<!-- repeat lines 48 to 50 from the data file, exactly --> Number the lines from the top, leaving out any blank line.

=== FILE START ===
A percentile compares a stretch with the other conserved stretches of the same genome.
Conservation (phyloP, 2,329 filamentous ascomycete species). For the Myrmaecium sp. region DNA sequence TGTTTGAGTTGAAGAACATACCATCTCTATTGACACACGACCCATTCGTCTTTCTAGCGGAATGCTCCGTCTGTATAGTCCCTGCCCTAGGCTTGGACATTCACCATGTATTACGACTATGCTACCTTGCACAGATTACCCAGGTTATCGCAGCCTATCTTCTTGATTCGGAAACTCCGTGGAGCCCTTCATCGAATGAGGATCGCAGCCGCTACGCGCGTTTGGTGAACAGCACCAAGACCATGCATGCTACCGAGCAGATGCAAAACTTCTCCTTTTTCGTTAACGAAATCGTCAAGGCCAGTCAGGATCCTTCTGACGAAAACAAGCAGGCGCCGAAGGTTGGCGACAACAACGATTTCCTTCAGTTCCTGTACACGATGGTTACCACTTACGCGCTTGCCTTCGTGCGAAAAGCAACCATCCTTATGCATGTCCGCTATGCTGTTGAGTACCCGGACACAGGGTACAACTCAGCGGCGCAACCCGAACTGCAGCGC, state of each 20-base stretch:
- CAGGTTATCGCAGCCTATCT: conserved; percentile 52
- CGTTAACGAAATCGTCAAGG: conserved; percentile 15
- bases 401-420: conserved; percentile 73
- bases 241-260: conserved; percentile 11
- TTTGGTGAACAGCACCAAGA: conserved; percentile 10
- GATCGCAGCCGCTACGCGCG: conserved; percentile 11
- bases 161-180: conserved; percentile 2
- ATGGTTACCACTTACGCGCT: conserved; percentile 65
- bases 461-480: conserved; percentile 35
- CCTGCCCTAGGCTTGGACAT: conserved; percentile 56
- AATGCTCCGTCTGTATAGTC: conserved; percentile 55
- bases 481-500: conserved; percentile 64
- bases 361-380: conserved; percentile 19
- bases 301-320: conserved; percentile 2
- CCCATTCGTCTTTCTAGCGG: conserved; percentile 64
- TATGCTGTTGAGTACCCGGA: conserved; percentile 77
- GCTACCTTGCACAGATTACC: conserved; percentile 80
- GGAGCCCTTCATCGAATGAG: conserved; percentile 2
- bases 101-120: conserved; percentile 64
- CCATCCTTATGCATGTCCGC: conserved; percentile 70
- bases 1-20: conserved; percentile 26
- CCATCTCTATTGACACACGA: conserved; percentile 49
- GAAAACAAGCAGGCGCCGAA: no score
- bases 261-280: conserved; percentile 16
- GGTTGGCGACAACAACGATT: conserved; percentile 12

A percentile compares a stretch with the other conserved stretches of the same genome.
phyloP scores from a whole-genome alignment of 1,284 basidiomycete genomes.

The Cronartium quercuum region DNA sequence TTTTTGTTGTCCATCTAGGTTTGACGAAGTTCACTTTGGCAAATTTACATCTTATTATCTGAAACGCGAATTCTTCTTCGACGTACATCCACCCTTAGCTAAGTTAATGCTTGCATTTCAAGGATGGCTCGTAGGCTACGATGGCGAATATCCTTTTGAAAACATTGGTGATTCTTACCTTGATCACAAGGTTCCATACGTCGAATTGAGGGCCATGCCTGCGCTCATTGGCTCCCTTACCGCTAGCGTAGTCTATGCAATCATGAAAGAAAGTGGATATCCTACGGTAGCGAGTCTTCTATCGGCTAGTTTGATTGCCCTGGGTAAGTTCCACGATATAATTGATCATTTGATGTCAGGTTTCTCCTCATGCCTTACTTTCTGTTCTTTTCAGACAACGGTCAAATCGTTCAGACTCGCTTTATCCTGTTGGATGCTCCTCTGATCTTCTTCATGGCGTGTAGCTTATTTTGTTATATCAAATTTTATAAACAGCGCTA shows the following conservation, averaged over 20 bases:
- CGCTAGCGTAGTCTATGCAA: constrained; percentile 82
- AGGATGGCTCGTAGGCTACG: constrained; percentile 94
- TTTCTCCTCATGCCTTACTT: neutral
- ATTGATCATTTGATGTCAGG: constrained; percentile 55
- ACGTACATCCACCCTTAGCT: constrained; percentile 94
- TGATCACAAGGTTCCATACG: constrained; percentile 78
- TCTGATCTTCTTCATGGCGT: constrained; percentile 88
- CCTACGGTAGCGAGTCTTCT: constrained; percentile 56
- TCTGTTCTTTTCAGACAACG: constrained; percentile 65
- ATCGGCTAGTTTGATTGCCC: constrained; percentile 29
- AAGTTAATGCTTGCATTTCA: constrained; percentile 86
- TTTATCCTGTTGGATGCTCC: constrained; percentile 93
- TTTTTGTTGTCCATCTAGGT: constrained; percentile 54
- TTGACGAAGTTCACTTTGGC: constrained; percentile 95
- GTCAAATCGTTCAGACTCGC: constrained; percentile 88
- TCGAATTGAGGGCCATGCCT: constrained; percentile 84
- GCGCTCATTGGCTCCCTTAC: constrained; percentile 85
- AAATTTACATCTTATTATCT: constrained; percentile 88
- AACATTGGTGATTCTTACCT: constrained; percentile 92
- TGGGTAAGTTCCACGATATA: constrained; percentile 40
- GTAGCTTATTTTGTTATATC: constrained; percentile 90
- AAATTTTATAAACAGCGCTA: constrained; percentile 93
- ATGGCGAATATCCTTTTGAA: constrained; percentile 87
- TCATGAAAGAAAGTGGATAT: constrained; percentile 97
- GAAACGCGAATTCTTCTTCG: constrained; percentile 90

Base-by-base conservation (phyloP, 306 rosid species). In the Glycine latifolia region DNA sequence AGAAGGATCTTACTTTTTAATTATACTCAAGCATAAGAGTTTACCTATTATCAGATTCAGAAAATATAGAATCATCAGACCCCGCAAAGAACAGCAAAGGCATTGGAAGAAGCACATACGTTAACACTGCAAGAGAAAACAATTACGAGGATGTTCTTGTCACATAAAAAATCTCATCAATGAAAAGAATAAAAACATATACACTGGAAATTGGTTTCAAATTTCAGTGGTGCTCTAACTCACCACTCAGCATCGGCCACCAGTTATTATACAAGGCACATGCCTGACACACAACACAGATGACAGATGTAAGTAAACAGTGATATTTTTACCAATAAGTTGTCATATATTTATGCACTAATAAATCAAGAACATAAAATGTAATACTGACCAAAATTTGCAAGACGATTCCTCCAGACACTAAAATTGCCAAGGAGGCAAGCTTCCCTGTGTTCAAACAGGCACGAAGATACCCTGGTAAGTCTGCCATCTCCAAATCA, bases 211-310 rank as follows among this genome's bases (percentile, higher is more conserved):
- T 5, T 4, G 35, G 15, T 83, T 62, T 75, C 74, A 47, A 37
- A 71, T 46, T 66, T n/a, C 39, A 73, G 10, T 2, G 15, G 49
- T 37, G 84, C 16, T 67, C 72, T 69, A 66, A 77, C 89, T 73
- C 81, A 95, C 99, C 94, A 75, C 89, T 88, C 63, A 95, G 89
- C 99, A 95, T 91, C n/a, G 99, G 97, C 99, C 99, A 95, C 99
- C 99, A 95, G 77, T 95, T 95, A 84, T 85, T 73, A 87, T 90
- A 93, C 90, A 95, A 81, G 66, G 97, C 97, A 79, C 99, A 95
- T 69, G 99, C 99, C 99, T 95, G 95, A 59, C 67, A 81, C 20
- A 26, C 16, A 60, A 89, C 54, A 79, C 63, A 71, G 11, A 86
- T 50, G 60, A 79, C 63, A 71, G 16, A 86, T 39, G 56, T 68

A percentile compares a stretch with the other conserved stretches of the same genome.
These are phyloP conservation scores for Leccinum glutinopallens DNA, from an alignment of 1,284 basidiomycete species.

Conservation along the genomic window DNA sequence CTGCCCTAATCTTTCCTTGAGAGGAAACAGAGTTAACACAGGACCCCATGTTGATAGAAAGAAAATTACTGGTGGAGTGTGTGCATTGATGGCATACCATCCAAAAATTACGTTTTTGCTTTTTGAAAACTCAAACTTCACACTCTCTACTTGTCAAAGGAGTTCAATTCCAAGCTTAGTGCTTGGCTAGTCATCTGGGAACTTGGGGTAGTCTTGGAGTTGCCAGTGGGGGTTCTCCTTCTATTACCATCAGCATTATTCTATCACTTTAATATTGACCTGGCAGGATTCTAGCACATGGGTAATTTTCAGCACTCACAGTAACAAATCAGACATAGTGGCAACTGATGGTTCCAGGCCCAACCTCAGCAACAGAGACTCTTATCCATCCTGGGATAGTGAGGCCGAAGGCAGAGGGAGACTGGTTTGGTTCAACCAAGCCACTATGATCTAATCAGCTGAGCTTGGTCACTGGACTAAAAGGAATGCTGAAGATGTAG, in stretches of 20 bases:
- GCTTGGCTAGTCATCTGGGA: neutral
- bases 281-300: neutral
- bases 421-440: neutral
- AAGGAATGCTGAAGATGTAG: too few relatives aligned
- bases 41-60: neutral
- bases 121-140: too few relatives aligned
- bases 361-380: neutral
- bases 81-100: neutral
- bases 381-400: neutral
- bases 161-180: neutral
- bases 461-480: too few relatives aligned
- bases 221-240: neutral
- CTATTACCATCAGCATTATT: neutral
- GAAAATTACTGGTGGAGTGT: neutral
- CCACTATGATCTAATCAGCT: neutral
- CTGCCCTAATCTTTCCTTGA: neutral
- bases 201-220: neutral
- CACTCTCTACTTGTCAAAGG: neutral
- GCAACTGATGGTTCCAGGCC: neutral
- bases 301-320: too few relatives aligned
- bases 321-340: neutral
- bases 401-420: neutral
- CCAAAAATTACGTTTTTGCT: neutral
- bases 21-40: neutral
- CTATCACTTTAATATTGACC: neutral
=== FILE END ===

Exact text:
- AAATTTACATCTTATTATCT: constrained; percentile 88
- AACATTGGTGATTCTTACCT: constrained; percentile 92
- TGGGTAAGTTCCACGATATA: constrained; percentile 40